Atlanta, GA (PRWEB) November 26, 2014
Just 30 percent of Americans with HIV had the virus under control in 2011, and that approximately two-thirds of those whose virus was out of control had been diagnosed but were no longer in care, according to a new Vital Signs report by the Centers for Disease Control and Prevention. The new study underscores the importance of making sure people with HIV receive ongoing care, treatment, and other information and tools that help prevent transmission to others, as well as the need to reach more people with HIV testing. Among those whose infection was not under control, more than three times the proportion (66%) were no longer in care as had never been diagnosed (20%).
The HIV epidemic continues to threaten the health and well-being of many Americans – with more than one million people living with the disease in the U.S. and 50,000 new infections each year.
When used consistently, antiretroviral medication can keep HIV controlled at very low levels in the body (known as viral suppression), allowing people with HIV to live longer, healthier lives and reducing the likelihood they will transmit HIV to others. Treatment has been shown to reduce sexual transmission of HIV by 96 percent, and U.S. clinical guidelines now recommend that everyone diagnosed with HIV receive treatment, regardless of their CD4 cell count or viral load.
“For people living with HIV, it’s not just about knowing you’re infected–it’s also about going to the doctor for medical care,” said CDC Director Tom Frieden, M.D., M.P.H. “And for health care facilities, it’s not just about the patients in your care–it’s every person diagnosed, and every person whose diagnosis has not yet been made. Key to controlling the nation’s HIV epidemic is helping people with HIV get connected to–and stay in –care and treatment to suppress the virus, live longer and help protect others.”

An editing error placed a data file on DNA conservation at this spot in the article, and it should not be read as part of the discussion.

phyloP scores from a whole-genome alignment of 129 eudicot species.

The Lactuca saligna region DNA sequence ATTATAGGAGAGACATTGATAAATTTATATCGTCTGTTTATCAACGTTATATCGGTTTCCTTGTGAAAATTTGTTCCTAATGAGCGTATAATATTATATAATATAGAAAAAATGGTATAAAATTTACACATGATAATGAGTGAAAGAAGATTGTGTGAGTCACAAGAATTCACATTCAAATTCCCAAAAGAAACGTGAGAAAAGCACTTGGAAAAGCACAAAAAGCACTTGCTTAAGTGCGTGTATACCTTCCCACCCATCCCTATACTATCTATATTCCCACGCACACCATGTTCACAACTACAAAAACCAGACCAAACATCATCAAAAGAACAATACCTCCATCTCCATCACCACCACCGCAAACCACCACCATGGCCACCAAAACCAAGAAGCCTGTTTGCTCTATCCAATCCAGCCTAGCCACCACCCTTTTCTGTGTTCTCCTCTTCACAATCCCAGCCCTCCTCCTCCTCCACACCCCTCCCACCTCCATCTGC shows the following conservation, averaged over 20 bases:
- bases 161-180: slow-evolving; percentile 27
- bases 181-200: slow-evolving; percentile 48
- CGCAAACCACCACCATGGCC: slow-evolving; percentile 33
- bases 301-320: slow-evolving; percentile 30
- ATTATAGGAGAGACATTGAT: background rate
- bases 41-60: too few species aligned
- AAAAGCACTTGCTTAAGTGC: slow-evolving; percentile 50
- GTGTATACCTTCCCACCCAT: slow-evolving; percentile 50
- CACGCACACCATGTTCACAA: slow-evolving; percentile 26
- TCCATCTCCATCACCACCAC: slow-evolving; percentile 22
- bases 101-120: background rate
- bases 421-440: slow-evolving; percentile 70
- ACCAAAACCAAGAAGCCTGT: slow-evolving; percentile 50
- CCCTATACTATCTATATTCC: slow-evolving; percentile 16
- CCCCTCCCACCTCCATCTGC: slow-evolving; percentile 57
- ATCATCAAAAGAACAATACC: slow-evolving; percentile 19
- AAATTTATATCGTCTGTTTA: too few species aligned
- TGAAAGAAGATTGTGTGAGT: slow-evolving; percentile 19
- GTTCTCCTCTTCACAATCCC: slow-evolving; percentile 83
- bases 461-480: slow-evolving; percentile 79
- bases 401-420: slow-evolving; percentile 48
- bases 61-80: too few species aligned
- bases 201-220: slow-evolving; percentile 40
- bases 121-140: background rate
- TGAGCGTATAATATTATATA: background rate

The new study estimates that of the 1.2 million Americans living with HIV in 2011, 70 percent did not have their virus under control. Among the nearly 840,000 people who had not achieved viral suppression:
66 percent had been diagnosed but were not engaged in regular HIV care,
20 percent did not yet know they were infected,
4 percent were engaged in care but not prescribed antiretroviral treatment, and
10 percent were prescribed antiretroviral treatment but did not achieve viral suppression.
Vital Signs is a report that appears each month as part of the CDC journal, Morbidity and Mortality Weekly Report. The report provides the latest data and information on key health indicators. These are cancer prevention, obesity, tobacco use, motor vehicle passenger safety, prescription drug overdose, HIV/AIDS, alcohol use, health care-associated infections, cardiovascular health, teen pregnancy, food safety, and viral hepatitis.